Julian will encourage you, challenge you, and push you to go beyond what you believe is possible – why go for gold when you can go for platinum? He won’t judge you but he is straight talking and will hold you to account.

Julian is a master at co-creating what may seem to others as impossible, unrealistic goals. Helping you to break the boundaries excites him, whether that’s helping you grow your business to 10 or 50 million pounds or even attempting to set a new world record.

Since early on in Julian’s career he had the ability for seeing the potential and what’s possible for every human being, from the child he fosters to the leaders he unleashes.

He believes in you, has confidence in you, will jump in with you, get alongside you, and serve you with 100% of his being. Julian’s coaching is not for the faint-hearted. It’s for the lionhearted.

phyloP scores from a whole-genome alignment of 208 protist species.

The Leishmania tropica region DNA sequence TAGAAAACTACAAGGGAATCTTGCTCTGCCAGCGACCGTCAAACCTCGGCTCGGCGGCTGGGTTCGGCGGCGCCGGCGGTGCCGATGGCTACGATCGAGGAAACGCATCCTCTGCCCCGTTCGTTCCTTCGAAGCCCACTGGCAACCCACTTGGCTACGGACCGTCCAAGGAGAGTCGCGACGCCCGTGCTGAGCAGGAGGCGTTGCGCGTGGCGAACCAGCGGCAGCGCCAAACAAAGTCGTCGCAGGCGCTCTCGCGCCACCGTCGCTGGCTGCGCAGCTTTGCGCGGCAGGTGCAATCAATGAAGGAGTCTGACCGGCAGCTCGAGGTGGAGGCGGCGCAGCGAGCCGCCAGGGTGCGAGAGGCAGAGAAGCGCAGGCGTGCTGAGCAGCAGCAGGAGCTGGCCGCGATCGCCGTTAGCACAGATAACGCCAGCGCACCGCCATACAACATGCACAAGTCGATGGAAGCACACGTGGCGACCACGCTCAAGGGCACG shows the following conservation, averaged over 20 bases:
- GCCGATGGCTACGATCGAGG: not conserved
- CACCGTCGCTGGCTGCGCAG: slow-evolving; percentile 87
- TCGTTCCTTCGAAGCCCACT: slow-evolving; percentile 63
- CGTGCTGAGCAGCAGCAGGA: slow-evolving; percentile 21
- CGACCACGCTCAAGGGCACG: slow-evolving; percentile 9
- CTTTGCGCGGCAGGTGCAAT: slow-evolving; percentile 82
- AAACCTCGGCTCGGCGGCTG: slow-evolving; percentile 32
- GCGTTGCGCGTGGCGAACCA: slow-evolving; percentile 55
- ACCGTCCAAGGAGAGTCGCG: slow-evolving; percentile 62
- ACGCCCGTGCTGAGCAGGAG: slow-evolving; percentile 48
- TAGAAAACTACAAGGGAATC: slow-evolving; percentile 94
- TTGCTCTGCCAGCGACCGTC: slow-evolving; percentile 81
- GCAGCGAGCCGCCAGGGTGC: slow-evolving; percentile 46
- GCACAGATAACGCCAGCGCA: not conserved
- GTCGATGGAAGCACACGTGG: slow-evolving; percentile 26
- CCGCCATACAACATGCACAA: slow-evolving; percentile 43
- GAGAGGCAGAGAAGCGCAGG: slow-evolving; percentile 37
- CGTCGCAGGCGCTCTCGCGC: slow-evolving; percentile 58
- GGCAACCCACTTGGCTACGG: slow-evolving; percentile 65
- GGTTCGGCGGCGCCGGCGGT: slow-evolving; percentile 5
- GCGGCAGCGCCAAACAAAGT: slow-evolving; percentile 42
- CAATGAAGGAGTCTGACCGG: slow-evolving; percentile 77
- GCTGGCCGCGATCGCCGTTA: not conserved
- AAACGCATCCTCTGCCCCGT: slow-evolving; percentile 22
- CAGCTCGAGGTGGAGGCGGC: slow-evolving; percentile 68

What is your definition of executive coaching, and why do executives need it?

Executive coaching is where the client and coach, co-create, and co-discover, through a leadership development process that builds the capability of the client so that they can perform at a high level for the organisation.

It is facilitated in a one to one interaction, in an environment of openness, trust and psychological safety. Allowing the client to learn, to push the boundaries and be challenged along with accountability for any resulting key actions.

The benefits of executive coaching are seemingly endless, however, to be pragmatic here are some that my clients have experienced. Clients cite that their self-awareness has massively increased post program, enabled them to dream and go for big goals, gained clarity of the client’s purpose and strategies to embrace and go after it. Ultimately the biggest benefit is when an executive is performing at their peak, the organisation benefits from this impact which duly ends up in productivity and bottom-line profit increase. A recent client I coached saw an increase of 42% in profit in their business year on year.